Justin Bieber is currently at a theatre near you.
In 3D, no less.
Soon, so will Thor, Captain America, and Darth Vader. Roger Rabbit, too.
And it goes way back beyond the future era of blue avatars and extends beyond sci-fi to a fantasy of a more skintastic nature.
In the 1890s, British film pioneer William Friese-Greene filed a patent for a 3D movie process and started the visual legacy that has since immersed us in worlds that shimmer and pop. Until the early 20th century, studios and filmmakers were using stereoscopic 3D technology. These films were broadcast on two separate screens, and through the stereoscope, our eyes would merge them into a 3D image.
The first commercial 3D film was The Power of Love, which premiered at the Ambassador Hotel theatre in Los Angeles on September 27, 1922. It was a silent rom-com that played with our sense of sight, making use of the iconic anaglyph glasses with the different coloured lenses.
The Golden Age of 3D film began in 1952 with the release of the first colour stereoscopic feature, Bwana Devil. Facing competition from the growing popularity of TV, studios and filmmakers vied to bring something new and interesting to the viewing public. On November 26, 1952, this low-budget independent feature film about man-eating lions opened to sold-out crowds waiting in lines that spanned several blocks.
Witnessing the success of Bwana Devil, Warner Bros. Pictures contracted the film's production team to work on its own House of Wax, which premiered nationwide on April 10, 1953. The movie not only became a cult classic in both the horror and 3D film categories, it also forever branded Vincent Price as a horror star.
Universal Pictures added to the repertoire of 3D monster flicks with its 1954 classic Creature from the Black Lagoon. It generated two sequels, Revenge of the Creature, also in 3D, and The Creature Walks Among Us, shot flat. The story follows a scientific expedition team that encounters an amphibious creature along the Amazon River.
After the 3D craze of the 1950s subsided, the 1969 soft-core skin flick, The Stewardesses, bucked the trend, eventually becoming the highest earning 3D film ever. That is, until 2009 when a certain blockbuster took over the spot by storm. The Stewardesses was produced on a budget of just over $100,000 and grossed over $27 million.
With a tagline that screamed, '3-D! It's Back! It's Bigger! It's Better! And it's... Comin' At Ya!,' the 1981 Western, Comin' at Ya!, revived the 3D movie boom in the early 1980s.
Steven Spielberg's 1983 beachside thriller spawned a 3D version in its second sequel, Jaws 3-D, joining the rest of the 1980s horror film offering, which included Friday the 13th Part III and Amityville 3-D.
In 1986, Disney Theme Parks and Universal Studios started showcasing 3D films in special venues, and in 1991, Jim Henson's Muppets opened at Disney's Hollywood studios. The show is sometimes called Jim Henson's Muppet Vision 4-D since it used a live full-bodied Muppet and other similar effects.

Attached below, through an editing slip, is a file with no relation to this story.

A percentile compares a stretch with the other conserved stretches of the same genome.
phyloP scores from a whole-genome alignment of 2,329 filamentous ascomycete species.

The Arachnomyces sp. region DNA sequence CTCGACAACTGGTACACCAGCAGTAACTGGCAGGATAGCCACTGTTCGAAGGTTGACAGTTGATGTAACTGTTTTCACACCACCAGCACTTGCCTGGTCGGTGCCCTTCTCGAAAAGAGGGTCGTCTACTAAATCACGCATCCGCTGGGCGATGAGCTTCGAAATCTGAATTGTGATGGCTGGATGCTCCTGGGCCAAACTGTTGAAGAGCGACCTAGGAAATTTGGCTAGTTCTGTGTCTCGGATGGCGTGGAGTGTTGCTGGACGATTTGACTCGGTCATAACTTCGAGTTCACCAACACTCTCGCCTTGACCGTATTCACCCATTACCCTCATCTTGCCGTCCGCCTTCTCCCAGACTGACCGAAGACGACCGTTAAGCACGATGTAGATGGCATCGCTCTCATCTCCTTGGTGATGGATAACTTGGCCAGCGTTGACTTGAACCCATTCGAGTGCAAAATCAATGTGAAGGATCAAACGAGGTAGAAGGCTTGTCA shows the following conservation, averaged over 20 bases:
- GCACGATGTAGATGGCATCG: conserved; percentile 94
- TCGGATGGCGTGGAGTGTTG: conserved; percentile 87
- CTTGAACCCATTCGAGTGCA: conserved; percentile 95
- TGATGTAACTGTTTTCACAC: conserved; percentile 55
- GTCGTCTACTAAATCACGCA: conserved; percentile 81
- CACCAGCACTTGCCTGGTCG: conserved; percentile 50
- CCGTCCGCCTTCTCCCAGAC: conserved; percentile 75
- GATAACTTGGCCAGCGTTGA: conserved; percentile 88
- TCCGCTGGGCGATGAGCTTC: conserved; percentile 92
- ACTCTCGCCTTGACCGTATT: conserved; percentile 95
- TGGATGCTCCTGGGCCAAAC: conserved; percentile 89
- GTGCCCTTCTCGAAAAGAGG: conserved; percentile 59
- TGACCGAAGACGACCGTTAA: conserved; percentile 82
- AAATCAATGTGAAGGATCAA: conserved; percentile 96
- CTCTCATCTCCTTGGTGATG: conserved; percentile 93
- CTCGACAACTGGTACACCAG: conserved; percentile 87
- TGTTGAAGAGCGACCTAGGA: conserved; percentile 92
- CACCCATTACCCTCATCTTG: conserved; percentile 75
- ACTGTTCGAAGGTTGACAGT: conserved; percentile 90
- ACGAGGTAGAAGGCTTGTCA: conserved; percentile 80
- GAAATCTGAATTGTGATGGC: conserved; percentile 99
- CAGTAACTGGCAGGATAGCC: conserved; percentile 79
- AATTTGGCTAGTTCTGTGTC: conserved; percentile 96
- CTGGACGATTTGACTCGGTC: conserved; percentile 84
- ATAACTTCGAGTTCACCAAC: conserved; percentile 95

Hindsight can also be 3D. In 2003, the visionary Oscar winner and future Avatar director James Cameron started another wave of 3D film with his documentary, Ghosts of the Abyss. It delivered never-before-seen underwater visuals of the Titanic ship wreck.
Robert Zemeckis remade the popular children's book, The Polar Express, with 3D visuals in his 2004 motion capture computer-animated film. Taking its viewers on a magical train ride into a Christmas wonderland, the movie garnered a domestic box office gross of over $181 million.
James Cameron created another titanic blockbuster with Avatar. It is the highest grossing film of all time--grossing $2.78 billion worldwide--and one of the most expensive films with a budget of $237 million. Avatar 2, scheduled for a 2014 release, will take viewers to new depths. Cameron plans to shoot at the deepest location on earth in the Mariana Trench.
Tim Burton's star-studded Alice in Wonderland brought us fairy tale versions of Johnny Depp, Helena Bonham Carter and Anne Hathaway. The movie was released in March 2010, and grossed $1.02 billion worldwide.
The adored children's toys really came to life in Pixar's Toy Story 3. The swashbuckling adventure, released on June 18, 2010, brought in over $1 billion worldwide, making it the fifth highest grossing film to date.
2011 opened with a virtual kick in the face with the January release of The Green Hornet. The superhero duo has brought in nearly $140 million worldwide.
All those millions of the Beiber-fevered can nearly reach out and touch him on Friday. Justin Bieber's 3D bio flick, Never Say Never, premieres on February 11. Oh, baby, baby, baby.
Also on February 11, Touchstone Pictures debuts its mini-sized and much-publicized story of Gnomeo and Juliet.
Marvel will be bringing the Thor, the hero of Norse mythology, to the 3D silver screen on May 6, 2011. Fellow Marvel superhero, Captain America, will be coming to theatres a few months later on July 22, 2011.
George Lucas plans to re-release all six Star Wars movies in 3-D, from the 1977 original through 2005's Star Wars: Episode III -- Revenge of the Sith. The 1999 prequel, The Phantom Menace will be the first film in this 3-D sequence in 2012.
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